Immigrants held a vigil Friday outside a Denver Department of Motor Vehicles, praying for more appointments for driver's licenses for undocumented immigrants.
"I've been struggling since January, trying to make an appointment," said Aleida Ramirez, who has been in the country for 25 years and had a drivers' license when the rules were less stringent. "I had a driver's license, but it expired. I want to drive legally."
But the DMV is booking appointments 90 days in advance, and Ramirez said those appointments are all but impossible to get.
The number of offices offering the appointments dropped from five to three earlier this year, after Republicans refused to give spending authority for the self-funded program.
"I want a prayer vigil for all the people who have done it the right way," said Tom Tancredo, a former Congressman summing up the hard line stance that has stalled the program. "I don't care if it takes more time for someone who is here illegally to get a driver's license; I don't think they should get drivers licenses."
But some undocumented immigrants do succeed -- one woman we talked to said the key is to pay for what's supposed to be a free appointment.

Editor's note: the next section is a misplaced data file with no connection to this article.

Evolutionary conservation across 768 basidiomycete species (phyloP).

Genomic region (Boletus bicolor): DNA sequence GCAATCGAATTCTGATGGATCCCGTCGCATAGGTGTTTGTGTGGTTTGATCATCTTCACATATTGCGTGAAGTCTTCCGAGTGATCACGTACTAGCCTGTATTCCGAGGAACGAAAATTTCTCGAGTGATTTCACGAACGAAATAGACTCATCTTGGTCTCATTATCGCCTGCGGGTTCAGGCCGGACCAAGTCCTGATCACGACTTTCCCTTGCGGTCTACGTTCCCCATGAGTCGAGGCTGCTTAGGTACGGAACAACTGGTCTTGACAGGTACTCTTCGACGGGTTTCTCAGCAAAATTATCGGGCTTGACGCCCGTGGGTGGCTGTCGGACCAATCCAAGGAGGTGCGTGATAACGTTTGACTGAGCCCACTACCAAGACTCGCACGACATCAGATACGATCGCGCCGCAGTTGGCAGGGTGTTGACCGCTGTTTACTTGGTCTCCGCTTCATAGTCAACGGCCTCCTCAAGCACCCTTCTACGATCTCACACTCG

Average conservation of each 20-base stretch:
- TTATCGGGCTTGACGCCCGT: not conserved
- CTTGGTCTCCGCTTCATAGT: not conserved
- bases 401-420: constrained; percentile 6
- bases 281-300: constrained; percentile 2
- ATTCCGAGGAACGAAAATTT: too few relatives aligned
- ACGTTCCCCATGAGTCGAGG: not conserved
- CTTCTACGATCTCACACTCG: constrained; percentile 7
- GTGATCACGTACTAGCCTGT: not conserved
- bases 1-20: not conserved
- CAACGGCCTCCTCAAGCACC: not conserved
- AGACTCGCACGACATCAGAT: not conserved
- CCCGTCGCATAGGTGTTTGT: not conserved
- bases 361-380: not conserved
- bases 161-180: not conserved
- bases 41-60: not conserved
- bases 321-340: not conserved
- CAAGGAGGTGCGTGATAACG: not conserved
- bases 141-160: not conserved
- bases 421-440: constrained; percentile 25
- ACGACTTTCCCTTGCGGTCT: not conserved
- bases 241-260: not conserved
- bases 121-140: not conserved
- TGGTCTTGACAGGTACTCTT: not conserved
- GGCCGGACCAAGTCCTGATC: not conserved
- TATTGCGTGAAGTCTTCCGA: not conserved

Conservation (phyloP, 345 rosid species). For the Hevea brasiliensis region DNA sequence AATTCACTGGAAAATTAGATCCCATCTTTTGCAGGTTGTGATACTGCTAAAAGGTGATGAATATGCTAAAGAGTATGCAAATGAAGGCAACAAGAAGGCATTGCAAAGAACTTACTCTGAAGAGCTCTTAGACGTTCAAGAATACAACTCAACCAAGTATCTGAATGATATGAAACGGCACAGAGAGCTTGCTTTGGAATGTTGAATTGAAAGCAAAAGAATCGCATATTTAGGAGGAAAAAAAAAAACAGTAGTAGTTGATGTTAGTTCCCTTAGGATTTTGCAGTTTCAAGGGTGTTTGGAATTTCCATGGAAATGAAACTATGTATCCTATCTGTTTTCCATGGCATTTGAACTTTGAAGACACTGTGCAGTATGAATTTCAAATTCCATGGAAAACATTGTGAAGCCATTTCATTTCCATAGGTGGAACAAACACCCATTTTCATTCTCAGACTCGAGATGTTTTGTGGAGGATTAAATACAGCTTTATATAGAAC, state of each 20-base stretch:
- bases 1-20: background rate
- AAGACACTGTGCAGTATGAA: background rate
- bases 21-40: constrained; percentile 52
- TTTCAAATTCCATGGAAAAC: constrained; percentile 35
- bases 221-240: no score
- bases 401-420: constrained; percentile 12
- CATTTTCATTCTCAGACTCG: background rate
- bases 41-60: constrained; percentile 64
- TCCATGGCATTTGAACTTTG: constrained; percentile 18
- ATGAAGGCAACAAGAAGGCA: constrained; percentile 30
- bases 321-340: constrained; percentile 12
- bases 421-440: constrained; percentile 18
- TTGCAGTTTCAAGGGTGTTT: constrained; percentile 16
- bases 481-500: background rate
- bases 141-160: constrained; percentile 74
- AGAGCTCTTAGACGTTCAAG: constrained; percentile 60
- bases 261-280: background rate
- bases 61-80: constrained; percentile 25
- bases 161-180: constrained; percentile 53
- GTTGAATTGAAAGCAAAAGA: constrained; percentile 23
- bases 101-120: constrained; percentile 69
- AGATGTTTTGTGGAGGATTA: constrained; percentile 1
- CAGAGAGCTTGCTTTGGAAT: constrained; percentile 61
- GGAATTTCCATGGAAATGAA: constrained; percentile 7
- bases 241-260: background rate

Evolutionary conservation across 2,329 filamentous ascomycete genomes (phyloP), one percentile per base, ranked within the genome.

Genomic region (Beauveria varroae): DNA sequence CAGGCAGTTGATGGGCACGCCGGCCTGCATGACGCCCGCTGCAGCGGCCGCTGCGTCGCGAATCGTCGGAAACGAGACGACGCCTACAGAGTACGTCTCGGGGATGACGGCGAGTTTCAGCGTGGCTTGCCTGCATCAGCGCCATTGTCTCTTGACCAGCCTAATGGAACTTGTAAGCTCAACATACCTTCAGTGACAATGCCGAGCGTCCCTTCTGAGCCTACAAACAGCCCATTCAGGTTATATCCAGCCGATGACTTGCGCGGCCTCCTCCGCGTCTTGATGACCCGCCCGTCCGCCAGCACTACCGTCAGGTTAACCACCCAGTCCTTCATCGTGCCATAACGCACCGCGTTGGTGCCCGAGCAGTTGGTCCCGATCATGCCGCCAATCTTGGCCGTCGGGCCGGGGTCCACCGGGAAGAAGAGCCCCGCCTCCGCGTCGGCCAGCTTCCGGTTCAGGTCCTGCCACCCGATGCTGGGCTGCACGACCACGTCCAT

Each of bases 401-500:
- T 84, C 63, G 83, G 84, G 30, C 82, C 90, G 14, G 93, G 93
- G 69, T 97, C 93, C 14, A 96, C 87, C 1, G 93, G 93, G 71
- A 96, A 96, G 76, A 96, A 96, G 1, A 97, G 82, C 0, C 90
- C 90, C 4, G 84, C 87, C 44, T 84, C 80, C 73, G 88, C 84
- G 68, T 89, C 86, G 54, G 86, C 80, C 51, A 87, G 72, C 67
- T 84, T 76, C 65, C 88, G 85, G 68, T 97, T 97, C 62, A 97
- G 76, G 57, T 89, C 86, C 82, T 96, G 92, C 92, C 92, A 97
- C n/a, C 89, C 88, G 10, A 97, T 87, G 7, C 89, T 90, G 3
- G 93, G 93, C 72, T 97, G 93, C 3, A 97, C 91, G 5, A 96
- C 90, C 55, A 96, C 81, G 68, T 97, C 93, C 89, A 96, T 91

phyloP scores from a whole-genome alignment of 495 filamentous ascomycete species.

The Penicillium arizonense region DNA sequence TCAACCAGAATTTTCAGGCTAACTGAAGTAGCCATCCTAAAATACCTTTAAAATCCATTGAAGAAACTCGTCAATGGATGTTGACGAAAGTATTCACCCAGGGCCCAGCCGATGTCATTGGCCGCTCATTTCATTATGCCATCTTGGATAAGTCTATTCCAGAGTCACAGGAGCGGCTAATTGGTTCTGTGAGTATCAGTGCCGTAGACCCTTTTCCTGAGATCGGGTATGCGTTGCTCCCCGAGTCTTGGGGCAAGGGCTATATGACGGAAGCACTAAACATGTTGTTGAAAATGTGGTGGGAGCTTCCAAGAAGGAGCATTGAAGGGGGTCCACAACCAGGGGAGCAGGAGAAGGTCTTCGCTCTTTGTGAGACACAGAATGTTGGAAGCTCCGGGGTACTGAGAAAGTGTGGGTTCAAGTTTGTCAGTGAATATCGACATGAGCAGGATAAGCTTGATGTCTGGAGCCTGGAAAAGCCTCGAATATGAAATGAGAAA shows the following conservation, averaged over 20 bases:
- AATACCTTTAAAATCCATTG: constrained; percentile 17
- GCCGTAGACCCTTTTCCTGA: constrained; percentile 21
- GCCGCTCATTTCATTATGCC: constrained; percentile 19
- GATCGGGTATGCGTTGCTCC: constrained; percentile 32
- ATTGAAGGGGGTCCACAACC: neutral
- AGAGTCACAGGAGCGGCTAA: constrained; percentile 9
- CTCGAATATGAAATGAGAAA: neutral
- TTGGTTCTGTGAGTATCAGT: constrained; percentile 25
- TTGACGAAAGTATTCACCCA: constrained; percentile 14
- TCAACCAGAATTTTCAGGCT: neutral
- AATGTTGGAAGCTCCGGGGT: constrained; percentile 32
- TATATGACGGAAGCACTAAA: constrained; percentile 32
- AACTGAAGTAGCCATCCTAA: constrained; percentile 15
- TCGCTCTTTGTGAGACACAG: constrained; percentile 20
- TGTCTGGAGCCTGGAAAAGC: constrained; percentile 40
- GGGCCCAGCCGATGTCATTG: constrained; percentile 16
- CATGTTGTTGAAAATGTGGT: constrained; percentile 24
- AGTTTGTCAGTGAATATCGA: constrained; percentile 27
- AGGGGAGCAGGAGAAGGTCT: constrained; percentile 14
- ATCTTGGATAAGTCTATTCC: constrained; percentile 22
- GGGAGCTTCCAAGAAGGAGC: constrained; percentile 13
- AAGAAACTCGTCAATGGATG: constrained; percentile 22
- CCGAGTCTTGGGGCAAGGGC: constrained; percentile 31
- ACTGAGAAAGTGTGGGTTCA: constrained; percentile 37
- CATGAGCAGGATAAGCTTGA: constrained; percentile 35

"We heard someone was charging money to get you the appointment, and that's what we did," said Fernandina Garcia, who paid $50 to a third-party company to book an appointment for her license. "Our question is why can they get the appointments and we can't?"
DMV Spokeswoman Daria Serna said the agency has heard about these companies and encourages people not to use them because they could be scams.
"These appointments are free," said Serna.
She said some companies have several employees who constantly look for appointments, and they are not doing anything illegal.
The demand for licenses is so great that last year, the DMV asked for spending authority for ten offices.
Instead, the Joint Budget Community deadlocked on the issue and shut down all but one office.
Following the ensuing outcry, lawmakers reached a compromise to open three offices, total.
Activists at the protest Friday said they would plead their case again at the next join budget committee hearing in November.
"We need this to drive safely, to buy insurance and to be like everybody else," said Ramirez.